Price of healthy food rising faster than that of unhealthy foods
Figures released by Statistics Netherlands (CBS) and the Nutrition Centre have revealed that, in spite of efforts by the Dutch government to improve the health of the population of the Netherlands, the prices of healthy foods are rising at a faster rate than the prices of unhealthy products.
Healthy foods continue to become more expensive
According to CBS and the Nutrition Centre, between 2021 and 2020, the price of healthy foods rose by 21 percent, while unhealthy foods have only become 15 percent more expensive. All in all, food prices have risen by 18 percent over the past 10 years.
The rising costs are concerning, as it means it’s becoming more and more expensive to lead a healthy lifestyle. Liesbeth Velema from the Netherlands Nutrition Centre suggests that further action needs to be taken by the government in order to ensure people can afford to eat healthily. “It would be nice if the healthy choice became the easy choice," Velema says.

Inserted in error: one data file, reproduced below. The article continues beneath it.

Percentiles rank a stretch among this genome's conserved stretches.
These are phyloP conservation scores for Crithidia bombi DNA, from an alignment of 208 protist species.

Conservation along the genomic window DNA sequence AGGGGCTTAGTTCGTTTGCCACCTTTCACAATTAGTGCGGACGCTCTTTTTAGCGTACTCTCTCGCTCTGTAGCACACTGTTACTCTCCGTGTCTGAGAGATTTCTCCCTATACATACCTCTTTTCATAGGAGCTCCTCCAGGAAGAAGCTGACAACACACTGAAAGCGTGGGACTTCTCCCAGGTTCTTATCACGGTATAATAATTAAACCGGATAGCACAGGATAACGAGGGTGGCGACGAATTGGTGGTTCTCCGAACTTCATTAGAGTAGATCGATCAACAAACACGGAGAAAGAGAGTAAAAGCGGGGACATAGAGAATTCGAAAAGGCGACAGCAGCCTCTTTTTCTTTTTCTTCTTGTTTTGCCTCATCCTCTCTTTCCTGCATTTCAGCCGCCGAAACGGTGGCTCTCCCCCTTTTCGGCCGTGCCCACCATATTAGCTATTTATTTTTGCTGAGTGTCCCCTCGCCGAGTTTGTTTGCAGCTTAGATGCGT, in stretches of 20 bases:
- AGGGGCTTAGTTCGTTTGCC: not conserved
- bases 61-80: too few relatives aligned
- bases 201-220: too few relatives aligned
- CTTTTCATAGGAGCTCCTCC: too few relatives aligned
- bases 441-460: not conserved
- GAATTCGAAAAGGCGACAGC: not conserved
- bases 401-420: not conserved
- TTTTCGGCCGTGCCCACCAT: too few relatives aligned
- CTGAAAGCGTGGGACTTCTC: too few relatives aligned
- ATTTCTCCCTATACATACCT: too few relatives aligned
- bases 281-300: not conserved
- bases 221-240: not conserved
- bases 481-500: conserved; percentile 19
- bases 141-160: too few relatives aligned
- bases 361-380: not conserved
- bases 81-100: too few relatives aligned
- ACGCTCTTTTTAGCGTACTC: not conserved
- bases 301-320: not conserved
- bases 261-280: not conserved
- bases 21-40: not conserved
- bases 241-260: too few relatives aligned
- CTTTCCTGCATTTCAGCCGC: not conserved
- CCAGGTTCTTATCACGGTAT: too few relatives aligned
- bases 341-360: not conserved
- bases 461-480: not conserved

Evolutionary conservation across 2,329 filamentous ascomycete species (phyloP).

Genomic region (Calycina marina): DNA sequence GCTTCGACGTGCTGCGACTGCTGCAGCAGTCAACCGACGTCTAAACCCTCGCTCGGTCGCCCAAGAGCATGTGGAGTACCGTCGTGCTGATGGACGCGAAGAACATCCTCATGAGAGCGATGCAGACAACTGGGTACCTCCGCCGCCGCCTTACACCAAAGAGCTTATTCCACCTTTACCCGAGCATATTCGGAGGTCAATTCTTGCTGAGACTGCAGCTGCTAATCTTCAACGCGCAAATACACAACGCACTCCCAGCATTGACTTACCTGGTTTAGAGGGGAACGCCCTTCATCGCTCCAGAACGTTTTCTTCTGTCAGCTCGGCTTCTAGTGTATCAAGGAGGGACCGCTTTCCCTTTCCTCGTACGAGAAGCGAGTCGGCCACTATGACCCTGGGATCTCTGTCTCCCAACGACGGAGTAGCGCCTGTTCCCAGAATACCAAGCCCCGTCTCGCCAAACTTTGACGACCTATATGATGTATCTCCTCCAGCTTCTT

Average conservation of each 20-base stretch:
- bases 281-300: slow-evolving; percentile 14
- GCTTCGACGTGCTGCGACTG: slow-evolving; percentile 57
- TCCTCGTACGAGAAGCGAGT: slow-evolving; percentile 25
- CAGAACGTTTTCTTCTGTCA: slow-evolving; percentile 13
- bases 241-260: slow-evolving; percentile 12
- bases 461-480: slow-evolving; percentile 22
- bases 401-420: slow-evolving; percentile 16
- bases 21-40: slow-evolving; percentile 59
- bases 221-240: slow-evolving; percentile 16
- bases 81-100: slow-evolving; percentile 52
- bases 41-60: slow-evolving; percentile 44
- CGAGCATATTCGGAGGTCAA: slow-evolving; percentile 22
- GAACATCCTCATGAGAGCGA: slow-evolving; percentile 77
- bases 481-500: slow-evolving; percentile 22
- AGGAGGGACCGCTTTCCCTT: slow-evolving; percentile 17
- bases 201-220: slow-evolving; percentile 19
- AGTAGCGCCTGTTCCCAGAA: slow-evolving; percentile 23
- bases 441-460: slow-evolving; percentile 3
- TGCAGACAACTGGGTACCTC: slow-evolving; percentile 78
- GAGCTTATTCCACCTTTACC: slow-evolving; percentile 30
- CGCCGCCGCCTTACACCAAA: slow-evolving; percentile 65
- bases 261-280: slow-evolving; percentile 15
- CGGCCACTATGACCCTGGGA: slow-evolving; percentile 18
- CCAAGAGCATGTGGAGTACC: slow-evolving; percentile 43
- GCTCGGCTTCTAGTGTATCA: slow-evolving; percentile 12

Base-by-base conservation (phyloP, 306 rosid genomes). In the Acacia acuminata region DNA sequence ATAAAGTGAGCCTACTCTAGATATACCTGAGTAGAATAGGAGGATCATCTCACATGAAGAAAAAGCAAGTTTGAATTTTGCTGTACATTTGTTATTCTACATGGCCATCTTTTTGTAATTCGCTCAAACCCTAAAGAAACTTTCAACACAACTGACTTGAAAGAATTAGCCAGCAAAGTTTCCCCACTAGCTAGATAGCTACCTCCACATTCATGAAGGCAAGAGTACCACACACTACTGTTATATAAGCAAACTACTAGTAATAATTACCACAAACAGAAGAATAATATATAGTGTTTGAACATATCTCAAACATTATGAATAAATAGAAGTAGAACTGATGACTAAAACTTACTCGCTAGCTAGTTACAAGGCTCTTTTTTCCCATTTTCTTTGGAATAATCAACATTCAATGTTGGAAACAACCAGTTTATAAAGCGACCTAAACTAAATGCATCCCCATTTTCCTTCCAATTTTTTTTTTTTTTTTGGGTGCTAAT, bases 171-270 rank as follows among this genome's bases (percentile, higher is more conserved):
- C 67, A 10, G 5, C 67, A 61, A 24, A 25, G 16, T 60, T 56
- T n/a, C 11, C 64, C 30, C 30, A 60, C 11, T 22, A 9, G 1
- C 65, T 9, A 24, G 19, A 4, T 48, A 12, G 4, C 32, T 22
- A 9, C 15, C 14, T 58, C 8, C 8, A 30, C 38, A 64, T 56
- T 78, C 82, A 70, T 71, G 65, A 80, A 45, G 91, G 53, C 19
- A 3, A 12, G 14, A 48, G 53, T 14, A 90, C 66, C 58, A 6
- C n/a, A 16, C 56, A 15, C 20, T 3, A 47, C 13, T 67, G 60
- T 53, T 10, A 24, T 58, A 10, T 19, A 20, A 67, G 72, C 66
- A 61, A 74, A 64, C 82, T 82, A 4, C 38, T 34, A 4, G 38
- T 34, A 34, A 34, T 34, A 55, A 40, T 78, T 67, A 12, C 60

The good news is that the difference in prices has become less noticeable over the past two years, suggesting that the government’s National Prevention Agreement - which is designed to tackle smoking, obesity and problematic alcohol consumption in the Netherlands and improve the health of the population - seems to be working. Between 2018 and 2020, unhealthy foods became 2,3 percent more expensive, while the price of healthy products increased by only 1,8 percent.
People in the Netherlands spend 7,18 euros per day on food and drink
In the realm of unhealthy foods, ice cream and sweets actually reduced in price over the last decade, meanwhile, the price of butter rose by 66 percent, and the price of unhealthy (fizzy) drinks rose by 17 percent.
On the other hand, as far as healthy foods are concerned, eggs experienced the sharpest price increase, rising by 47 percent. Both semi-skimmed and skimmed milk rose by 43 percent, and fruit rose by a whopping 26 percent. Vegetables marked a significantly lower increase (only six percent).